HC: A significant contribution was published by Luis Sarmenta (2002. Sabotage-tolerance mechanisms for volunteer computing systems. Future Generation Computer Systems, 18(4), 561–572). The proposed approach is based on majority voting but rather than relying on a fixed m factor, it dynamically “decides” how many contributions are necessary to achieve consensus (within a specific confidence level). The replication level is therefore dynamic and automatically adapted, during execution, by the scheduler. This helps to achieve fast consensus when possible and to solve any conflicts.

MD: Did it ever occur to you that if we had computers before we had internal combustion engines and the subsequent invention of governors that we couldn’t even mow our lawns today? The mower would become too complicated to use … and enormously unreliable … in spite of the enormous computing power that is thrown at the problem.

HC: Fig 3 from Sarmenta’s paper, describing how workers contribute to different jobs by voting on the result.

This approach relies on worker reputation to limit the potential impact of Byzantine agents and to achieve consensus.

MD: Did you read the global warming emails. You see how workers reputations are easily co-opted … how the best of systems are easily gamed by gangsters.

HC: Yet this approach is designed for desktop grid infrastructures, where money is out of the equation. Using the financial incentive of the different actors, we can modify and improve their approach to better fit our context:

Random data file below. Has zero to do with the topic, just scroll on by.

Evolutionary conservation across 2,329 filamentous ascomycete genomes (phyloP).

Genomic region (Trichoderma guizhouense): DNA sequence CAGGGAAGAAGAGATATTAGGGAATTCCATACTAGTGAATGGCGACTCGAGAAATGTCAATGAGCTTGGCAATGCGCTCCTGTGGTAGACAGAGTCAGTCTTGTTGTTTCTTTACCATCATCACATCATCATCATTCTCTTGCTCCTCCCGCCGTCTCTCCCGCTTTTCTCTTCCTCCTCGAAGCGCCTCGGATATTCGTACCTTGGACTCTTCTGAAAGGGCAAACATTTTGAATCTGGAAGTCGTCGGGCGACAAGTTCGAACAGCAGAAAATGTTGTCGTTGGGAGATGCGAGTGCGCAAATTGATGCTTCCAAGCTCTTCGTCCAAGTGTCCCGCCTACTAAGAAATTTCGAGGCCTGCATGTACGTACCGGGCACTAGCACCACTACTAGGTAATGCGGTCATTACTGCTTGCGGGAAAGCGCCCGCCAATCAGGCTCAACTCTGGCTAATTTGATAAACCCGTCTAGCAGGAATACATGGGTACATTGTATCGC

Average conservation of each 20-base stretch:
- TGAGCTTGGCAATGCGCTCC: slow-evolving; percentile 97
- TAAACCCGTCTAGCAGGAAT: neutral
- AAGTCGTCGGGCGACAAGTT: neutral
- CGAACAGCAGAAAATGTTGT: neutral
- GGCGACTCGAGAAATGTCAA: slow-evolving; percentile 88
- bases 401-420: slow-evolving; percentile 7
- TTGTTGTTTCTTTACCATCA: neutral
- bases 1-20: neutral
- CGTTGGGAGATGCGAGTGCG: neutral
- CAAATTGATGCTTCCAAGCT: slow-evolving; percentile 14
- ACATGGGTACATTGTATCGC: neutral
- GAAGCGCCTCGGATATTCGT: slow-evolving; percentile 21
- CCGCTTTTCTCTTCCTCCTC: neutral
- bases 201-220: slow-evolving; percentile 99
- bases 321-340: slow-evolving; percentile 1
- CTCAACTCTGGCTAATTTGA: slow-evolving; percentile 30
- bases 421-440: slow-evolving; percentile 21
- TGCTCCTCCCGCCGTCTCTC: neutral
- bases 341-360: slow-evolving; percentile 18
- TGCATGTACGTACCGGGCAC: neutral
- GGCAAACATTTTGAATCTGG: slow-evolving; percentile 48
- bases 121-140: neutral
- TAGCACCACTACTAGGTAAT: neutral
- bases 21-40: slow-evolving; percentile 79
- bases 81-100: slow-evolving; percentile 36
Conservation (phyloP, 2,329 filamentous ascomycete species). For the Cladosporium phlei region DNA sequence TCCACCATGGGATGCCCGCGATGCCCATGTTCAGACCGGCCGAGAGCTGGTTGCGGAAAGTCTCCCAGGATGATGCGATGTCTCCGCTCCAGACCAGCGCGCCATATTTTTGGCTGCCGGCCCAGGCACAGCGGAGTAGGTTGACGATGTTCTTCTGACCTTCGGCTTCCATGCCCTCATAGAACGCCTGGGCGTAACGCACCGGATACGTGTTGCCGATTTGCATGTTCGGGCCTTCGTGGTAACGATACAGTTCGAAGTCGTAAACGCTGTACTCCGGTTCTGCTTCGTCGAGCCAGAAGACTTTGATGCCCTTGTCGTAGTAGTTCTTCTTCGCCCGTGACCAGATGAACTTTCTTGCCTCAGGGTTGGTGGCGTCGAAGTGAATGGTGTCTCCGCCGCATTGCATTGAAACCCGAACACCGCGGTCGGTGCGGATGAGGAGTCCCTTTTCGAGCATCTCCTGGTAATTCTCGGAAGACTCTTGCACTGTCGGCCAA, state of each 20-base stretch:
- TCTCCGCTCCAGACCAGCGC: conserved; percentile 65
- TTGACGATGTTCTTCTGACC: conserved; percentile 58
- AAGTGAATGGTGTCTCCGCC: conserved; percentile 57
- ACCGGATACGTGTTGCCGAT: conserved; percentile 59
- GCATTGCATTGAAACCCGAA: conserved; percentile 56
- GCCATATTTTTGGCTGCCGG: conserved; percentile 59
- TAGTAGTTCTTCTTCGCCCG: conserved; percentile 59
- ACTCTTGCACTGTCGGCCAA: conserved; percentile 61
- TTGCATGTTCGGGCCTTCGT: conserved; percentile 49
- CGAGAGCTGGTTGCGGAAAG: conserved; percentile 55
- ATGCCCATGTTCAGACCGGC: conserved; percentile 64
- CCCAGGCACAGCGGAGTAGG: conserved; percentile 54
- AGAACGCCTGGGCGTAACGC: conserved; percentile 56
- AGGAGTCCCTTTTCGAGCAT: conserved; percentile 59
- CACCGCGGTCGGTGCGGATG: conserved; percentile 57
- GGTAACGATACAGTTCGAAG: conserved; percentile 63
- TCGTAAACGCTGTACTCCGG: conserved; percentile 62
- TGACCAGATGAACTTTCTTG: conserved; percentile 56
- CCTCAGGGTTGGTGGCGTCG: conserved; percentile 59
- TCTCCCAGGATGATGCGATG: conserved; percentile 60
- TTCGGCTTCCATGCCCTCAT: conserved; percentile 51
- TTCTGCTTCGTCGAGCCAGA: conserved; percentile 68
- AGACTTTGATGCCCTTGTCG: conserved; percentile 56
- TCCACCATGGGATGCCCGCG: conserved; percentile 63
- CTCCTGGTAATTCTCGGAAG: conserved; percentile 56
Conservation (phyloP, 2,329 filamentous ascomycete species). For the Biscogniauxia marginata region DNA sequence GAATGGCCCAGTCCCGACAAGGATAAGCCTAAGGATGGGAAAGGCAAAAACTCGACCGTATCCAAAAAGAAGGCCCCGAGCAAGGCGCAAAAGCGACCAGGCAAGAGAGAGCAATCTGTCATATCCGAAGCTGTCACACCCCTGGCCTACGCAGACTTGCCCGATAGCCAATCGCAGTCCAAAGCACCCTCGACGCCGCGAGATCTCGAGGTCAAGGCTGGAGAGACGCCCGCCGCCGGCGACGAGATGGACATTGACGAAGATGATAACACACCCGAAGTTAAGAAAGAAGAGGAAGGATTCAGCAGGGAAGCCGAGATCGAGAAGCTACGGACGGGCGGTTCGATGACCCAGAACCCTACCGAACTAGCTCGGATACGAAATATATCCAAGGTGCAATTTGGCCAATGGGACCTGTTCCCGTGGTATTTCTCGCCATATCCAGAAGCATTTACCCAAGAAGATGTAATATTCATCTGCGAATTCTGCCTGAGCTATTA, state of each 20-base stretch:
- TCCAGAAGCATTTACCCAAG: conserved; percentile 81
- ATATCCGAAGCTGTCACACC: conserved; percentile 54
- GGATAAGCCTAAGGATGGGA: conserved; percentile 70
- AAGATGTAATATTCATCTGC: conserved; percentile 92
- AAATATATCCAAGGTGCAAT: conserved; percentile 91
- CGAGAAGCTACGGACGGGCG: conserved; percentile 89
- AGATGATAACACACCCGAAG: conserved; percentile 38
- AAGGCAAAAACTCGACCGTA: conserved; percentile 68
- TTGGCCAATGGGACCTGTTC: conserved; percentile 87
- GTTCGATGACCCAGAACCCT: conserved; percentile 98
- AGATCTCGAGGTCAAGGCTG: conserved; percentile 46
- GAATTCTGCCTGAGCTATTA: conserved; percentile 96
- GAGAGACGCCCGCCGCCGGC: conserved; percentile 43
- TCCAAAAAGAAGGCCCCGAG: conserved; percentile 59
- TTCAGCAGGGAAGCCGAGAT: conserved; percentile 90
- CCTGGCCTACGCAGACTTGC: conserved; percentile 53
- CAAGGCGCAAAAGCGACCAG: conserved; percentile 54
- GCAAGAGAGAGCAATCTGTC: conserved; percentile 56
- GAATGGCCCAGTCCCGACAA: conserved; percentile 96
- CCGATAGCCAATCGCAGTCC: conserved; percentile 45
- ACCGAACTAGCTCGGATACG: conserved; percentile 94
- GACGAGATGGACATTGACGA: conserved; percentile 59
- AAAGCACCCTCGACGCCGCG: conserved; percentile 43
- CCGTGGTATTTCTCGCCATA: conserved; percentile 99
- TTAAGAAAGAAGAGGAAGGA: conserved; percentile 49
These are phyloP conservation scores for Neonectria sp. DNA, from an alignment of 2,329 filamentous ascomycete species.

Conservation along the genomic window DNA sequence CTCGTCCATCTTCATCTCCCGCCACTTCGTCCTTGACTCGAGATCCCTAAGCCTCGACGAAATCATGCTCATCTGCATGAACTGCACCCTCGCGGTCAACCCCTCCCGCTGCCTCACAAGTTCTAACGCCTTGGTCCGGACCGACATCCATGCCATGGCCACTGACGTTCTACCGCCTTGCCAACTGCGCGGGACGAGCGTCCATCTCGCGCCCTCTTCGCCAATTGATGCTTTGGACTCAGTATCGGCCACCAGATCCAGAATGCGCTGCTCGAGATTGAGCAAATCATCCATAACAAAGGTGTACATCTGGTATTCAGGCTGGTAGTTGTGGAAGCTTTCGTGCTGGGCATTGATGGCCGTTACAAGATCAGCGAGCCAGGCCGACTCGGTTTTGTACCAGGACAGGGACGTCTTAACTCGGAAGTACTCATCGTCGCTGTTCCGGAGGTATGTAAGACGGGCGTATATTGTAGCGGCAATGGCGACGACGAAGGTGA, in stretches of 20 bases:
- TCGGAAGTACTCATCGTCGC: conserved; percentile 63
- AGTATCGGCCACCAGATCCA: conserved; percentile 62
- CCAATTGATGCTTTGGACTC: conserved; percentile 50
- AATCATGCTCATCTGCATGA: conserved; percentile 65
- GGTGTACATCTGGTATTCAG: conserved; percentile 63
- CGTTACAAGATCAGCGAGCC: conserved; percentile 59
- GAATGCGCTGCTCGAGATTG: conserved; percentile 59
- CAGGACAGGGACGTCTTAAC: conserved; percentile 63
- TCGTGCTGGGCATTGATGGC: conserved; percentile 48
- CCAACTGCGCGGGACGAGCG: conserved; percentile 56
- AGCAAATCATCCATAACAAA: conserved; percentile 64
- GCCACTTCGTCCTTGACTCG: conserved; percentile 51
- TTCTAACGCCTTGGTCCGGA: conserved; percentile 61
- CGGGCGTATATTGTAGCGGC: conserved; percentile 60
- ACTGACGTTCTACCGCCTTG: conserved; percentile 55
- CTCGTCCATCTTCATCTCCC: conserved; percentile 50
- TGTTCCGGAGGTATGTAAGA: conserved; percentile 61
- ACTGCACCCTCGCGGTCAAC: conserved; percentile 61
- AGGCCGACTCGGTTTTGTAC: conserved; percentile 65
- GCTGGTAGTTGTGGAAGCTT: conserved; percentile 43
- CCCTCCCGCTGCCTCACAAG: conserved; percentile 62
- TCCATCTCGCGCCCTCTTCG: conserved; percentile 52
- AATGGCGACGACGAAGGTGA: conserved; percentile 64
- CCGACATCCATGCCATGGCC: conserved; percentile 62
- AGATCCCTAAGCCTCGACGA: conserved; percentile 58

Each worker retribution for computing a task can be indexed on their impact on the consensus for this task. In addition, having a good reputation helps to achieve fast consensus with fewer agents (meaning a bigger share for each agent). This gives the workers a financial incentive to act well and have their reputation go up.

MD: Do you think Digital Research would have won out over the deficient Microsoft if your rules were in place? Do you think Borland would still exist?

HC: Workers are required to commit a security deposit (stake) which is seized in case of bad behavior. This gives the worker an additional financial incentive to behave correctly.

MD: And the process for “seizure” is???